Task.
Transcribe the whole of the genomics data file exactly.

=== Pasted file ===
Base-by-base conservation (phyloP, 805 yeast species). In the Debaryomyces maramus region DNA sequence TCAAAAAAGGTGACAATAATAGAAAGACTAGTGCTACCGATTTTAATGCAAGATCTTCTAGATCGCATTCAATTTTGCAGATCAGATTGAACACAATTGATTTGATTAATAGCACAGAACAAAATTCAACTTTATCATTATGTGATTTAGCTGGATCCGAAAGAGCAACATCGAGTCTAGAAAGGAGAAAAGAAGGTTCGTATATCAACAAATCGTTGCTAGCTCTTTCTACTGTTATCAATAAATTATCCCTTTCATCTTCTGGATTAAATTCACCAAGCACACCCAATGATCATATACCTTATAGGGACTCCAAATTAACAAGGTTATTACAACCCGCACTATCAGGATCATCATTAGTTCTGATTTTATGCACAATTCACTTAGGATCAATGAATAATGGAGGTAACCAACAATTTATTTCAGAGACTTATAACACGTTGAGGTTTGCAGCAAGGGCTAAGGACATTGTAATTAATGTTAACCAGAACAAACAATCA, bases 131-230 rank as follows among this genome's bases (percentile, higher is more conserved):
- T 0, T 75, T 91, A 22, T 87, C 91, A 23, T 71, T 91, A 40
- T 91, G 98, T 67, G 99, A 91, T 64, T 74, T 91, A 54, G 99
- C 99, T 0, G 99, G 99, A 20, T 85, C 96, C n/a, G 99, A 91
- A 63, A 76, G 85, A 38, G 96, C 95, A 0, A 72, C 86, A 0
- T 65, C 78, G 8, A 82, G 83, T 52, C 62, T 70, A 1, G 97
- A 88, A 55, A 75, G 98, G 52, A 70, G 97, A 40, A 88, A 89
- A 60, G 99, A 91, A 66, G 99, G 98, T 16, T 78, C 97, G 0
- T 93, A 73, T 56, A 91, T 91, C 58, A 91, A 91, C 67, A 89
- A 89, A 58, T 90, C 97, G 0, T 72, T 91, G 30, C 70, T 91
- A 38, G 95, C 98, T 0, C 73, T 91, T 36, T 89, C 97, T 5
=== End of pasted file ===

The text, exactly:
Base-by-base conservation (phyloP, 805 yeast species). In the Debaryomyces maramus region DNA sequence TCAAAAAAGGTGACAATAATAGAAAGACTAGTGCTACCGATTTTAATGCAAGATCTTCTAGATCGCATTCAATTTTGCAGATCAGATTGAACACAATTGATTTGATTAATAGCACAGAACAAAATTCAACTTTATCATTATGTGATTTAGCTGGATCCGAAAGAGCAACATCGAGTCTAGAAAGGAGAAAAGAAGGTTCGTATATCAACAAATCGTTGCTAGCTCTTTCTACTGTTATCAATAAATTATCCCTTTCATCTTCTGGATTAAATTCACCAAGCACACCCAATGATCATATACCTTATAGGGACTCCAAATTAACAAGGTTATTACAACCCGCACTATCAGGATCATCATTAGTTCTGATTTTATGCACAATTCACTTAGGATCAATGAATAATGGAGGTAACCAACAATTTATTTCAGAGACTTATAACACGTTGAGGTTTGCAGCAAGGGCTAAGGACATTGTAATTAATGTTAACCAGAACAAACAATCA, bases 131-230 rank as follows among this genome's bases (percentile, higher is more conserved):
- T 0, T 75, T 91, A 22, T 87, C 91, A 23, T 71, T 91, A 40
- T 91, G 98, T 67, G 99, A 91, T 64, T 74, T 91, A 54, G 99
- C 99, T 0, G 99, G 99, A 20, T 85, C 96, C n/a, G 99, A 91
- A 63, A 76, G 85, A 38, G 96, C 95, A 0, A 72, C 86, A 0
- T 65, C 78, G 8, A 82, G 83, T 52, C 62, T 70, A 1, G 97
- A 88, A 55, A 75, G 98, G 52, A 70, G 97, A 40, A 88, A 89
- A 60, G 99, A 91, A 66, G 99, G 98, T 16, T 78, C 97, G 0
- T 93, A 73, T 56, A 91, T 91, C 58, A 91, A 91, C 67, A 89
- A 89, A 58, T 90, C 97, G 0, T 72, T 91, G 30, C 70, T 91
- A 38, G 95, C 98, T 0, C 73, T 91, T 36, T 89, C 97, T 5